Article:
1. Intro to LLCs and Corporations
2. Tax Entity vs. Legal Entity
3. What's the Difference Between LLCs and Corporations?

Comparing a limited liability company vs. corporation is important when you're trying to decide the best structure for your business. 

Intro to LLCs and Corporations

When you make the decision to incorporate your business, you will be transitioning from a general partnership or sole proprietorship into a company that is formally recognized by your state. Essentially, this means that you and your business will be legally separate.

When you incorporate a business, you will generally choose one of two structures:

If you choose to structure your business as a corporation, you can choose either a C-corporation or an S-corporation. Whichever incorporation option you choose, you will benefit in several ways, including boosting your credibility and protecting yourself from personal liability.

Each incorporation type offers distinct advantages and disadvantages You will indicate that your business is a corporation by using either the “Corp.” or “Inc.” designation. Whether you form a corporation or LLC, you will need to file certain documents with your state. Both business structures protect owners from being held liable for the debts of their business.

However, while they are similar in some regards, there are big differences between LLCs and corporations, including the following:

  • Their management structure
  • Their tax obligations
  • How they're owned
  • Their reporting and record-keeping requirements

LLCs were first made available in the 1970s. Basically, LLCs are a combination of corporations and partnerships/sole proprietorships, providing the benefits of each of these legal entities. Because LLCs are a relatively new business entity, each state treats these companies differently. Although LLCs laws between states are often very similar, there can be enough differences that It may be more beneficial to form your LLC in one state than another. It is not possible to form a limited liability corporation.

LLCs are not corporations, meaning you will not incorporate when forming an LLC. However, both business entities must register with the state. 

A business's tax entity classification is how they are viewed by the state taxing board and the Internal Revenue Service (IRS).

A business's legal entity classification is how the business is viewed by the state, courts, and contractual partners. So, when a business incorporates, this is their legal classification, and their tax classification would be either an S Corp or C Corp. LLCs have the ability to choose their tax identity.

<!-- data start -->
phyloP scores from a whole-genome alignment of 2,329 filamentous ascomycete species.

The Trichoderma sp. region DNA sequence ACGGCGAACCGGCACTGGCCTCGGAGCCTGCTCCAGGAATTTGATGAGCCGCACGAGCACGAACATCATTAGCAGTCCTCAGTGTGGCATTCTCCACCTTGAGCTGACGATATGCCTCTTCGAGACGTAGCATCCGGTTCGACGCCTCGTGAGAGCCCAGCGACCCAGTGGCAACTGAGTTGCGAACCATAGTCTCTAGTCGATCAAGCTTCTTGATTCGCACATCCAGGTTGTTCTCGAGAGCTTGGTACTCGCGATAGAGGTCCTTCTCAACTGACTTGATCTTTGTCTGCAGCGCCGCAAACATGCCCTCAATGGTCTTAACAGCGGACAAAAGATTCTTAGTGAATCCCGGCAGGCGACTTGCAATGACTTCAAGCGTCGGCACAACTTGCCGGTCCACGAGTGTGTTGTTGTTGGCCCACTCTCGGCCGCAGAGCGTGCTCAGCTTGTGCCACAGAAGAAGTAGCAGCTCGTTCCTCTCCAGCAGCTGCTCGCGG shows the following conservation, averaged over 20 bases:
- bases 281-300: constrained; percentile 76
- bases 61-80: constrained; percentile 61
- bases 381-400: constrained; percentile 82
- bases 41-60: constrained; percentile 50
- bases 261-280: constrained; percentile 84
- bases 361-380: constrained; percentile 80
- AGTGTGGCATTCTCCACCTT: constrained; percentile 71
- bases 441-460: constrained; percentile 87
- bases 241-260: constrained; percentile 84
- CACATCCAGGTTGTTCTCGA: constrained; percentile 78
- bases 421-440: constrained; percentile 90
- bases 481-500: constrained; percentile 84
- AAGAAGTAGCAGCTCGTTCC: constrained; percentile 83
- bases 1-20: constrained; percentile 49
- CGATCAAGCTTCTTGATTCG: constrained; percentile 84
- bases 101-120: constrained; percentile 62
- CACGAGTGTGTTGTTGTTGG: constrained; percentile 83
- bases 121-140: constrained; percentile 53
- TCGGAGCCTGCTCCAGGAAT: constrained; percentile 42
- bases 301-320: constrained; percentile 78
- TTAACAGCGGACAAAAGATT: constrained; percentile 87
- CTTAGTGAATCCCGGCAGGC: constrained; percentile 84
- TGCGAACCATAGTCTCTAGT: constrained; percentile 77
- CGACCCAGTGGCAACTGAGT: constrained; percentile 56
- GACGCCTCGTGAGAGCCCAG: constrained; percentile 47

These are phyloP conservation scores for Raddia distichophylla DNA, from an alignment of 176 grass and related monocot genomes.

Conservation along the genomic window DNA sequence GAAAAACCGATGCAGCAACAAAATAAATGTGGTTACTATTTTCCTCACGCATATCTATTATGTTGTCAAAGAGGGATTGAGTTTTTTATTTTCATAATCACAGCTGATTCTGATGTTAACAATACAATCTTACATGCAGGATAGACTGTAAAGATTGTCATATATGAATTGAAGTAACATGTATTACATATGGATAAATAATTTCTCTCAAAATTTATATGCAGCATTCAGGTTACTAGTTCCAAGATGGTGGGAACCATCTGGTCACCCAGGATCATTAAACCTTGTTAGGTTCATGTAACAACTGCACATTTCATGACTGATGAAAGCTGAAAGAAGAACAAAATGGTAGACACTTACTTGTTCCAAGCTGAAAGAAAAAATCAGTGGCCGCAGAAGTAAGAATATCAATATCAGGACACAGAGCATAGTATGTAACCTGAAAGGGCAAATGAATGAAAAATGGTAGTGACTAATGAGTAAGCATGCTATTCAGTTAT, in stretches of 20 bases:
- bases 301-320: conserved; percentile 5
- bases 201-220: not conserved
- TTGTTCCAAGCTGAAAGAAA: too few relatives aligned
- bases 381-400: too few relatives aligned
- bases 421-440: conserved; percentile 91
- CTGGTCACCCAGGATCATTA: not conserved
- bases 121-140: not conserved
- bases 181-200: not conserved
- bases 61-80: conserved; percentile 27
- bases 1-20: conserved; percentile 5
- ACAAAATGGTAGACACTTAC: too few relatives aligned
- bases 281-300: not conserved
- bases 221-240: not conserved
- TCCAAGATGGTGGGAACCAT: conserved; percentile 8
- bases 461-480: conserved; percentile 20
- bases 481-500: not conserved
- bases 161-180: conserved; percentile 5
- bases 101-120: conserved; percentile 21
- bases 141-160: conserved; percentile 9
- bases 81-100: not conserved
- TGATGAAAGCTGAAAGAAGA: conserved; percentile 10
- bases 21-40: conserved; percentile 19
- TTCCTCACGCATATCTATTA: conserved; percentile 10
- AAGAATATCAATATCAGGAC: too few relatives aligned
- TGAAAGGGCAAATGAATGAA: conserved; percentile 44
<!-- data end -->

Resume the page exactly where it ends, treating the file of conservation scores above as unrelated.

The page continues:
An LLC can choose to be taxed as  the following:

  • C-corp
  • S-corp
  • Partnership or sole proprietorship

What's the Difference Between LLCs and Corporations?

Not all of your options for incorporation are identical.

When you're trying to decide whether you should structure your business as a corporation or an LLC, it's important to consider which structure will help your business start strong while also putting it on the path of long-term success. Examining the fine details of corporations and LLCs demonstrates how complicated the differences between these structures actually are.

Seeking the advice of a knowledgeable attorney is probably the best way to choose between an LLC and corporation. While some business may want to learn about the fine details of each structure, this usually won't be a factor for the majority of businesses choosing between these entities. However you structure or organize your LLC, you will have flexible taxation options that may not be available to a corporation.

Corporations are legal entities that are distinct from their owners. The corporation and not its owners will be taxed for profits and losses. One of the biggest drawbacks of forming a traditional corporation is that it will be subject to double taxation. The profits of a corporation will be taxed once at the corporate level, and then shareholder dividends will be taxed on their individual returns.

If a corporation has fewer than 100 shareholders, they can elect S-corp status to prevent double taxation. S-corporations are allowed to pass profits and losses along to shareholders, who will report these items on their personal return. This prevents profits from being taxed at the corporate level. However, if they cannot meet the requirements, corporations will have to be treated as a C-corp, resulting in double taxation.

With an LLC, your tax structure will be much more flexible. Multi-member LLCs are automatically taxed as a partnership, and single-member LLCs are taxed as a sole proprietorship.

If you need help choosing between a limited liability company vs. a corporation, you can post your legal needs on UpCounsel's marketplace. UpCounsel accepts only the top 5 percent of lawyers to its site. Lawyers on UpCounsel come from law schools such as Harvard Law and Yale Law and average 14 years of legal experience, including work with or on behalf of companies like Google, Menlo Ventures, and Airbnb.